As down dark tides the glory slides,
And star-like mingles with the stars.
When on my goodly charger borne
Thro’ dreaming towns I go,
The cock crows ere the Christmas morn,
The streets are dumb with snow.
The tempest crackles on the leads,
And, ringing, spins from brand and mail;
But o’er the dark a glory spreads,
And gilds the driving hail.
I leave the plain, I climb the height;
No branchy thicket shelter yields;
But blessed forms in whistling storms
Fly o’er waste fens and windy fields.
A maiden knight—to me is given
Such hope, I know not fear,
I yearn to breathe the airs of heaven
That often meet me here.
I muse on joy that will not cease,
Pure spaces clothed in living beams,
Pure lilies of eternal peace,
Whose odours haunt my dreams;
And, stricken by an angel’s hand,
This mortal armour that I wear,
This weight and size, this heart and eyes,
Are touch’d, are turn’d to finest air.
The clouds are broken in the sky,
And thro’ the mountain-walls
A rolling organ-harmony
Swells up, and shakes and falls.
Then move the trees, the copses nod,
Wings flutter, voices hover clear:
“O just and faithful knight of God!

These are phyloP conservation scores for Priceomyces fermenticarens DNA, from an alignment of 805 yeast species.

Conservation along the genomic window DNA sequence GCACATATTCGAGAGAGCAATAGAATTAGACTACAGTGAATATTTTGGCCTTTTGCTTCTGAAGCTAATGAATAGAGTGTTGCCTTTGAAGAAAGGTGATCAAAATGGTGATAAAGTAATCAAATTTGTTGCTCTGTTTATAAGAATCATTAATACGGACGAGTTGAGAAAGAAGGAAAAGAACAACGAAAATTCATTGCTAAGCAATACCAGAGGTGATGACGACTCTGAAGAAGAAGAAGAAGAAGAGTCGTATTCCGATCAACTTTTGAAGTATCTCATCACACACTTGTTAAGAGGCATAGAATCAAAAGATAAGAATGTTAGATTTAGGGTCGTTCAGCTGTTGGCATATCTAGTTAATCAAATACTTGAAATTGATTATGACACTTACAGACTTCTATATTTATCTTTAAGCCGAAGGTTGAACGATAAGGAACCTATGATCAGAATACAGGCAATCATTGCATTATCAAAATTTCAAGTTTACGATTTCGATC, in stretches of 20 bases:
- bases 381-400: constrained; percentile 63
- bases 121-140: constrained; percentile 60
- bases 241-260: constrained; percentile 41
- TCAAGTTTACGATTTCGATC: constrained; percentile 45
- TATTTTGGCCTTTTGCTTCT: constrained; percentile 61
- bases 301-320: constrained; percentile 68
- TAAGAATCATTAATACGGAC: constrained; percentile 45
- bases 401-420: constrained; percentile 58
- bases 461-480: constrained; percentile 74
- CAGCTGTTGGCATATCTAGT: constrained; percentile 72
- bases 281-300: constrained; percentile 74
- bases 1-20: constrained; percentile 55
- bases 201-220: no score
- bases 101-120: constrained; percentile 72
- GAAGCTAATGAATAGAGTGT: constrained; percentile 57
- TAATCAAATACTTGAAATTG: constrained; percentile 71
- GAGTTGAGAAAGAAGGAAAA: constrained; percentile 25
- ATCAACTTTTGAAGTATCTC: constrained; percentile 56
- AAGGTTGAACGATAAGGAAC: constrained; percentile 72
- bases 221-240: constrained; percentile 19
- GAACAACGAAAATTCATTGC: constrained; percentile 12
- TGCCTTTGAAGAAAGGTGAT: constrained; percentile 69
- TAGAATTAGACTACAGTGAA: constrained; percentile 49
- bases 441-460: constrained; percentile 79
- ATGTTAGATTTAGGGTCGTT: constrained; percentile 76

Ride on! the prize is near.”
So pass I hostel, hall, and grange;
By bridge and ford, by park and pale,
All-arm’d I ride, whate’er betide,
Until I find the Holy Grail.
Now there dwelt in a castle in the Netherland a certain King, Siegmund by name, who had to wife a fair lady Sieglind. These two had a son whom they called Siegfried, a very gallant prince. Very carefully did they train and teach him, but the root of the matter was in the lad himself, for he had an honest and good heart, and was in all things a very perfect knight. This Siegfried being come to man’s estate, and being well practised in arms, and having also as much of wealth as he needed, turned his thoughts to marriage, desiring to win a fair bride for himself.
It came to Prince Siegfried’s ears that there was a very fair maiden in the Rhineland, and that many noble knights had come from far and wide to make their suits to her, but that she would have none of them. Never yet had she seen the man whom she would take for her husband. All this the Prince heard, and he said, “This Kriemhild will I have for my wife.” But King Siegmund, when he heard of his son’s purpose, was not a little troubled thereat; and Queen Sieglind wept, for she knew the brother of Kriemhild, and she was aware of the strength and valour of his warriors. So they said to the Prince, “Son, this is not a wise wooing.” But Siegfried made answer, “My father, I will have none of wedlock, if I may not marry where I love.” Thereupon the King said. “If thou canst not forego this maiden, then thou shalt have all the help that I can give.”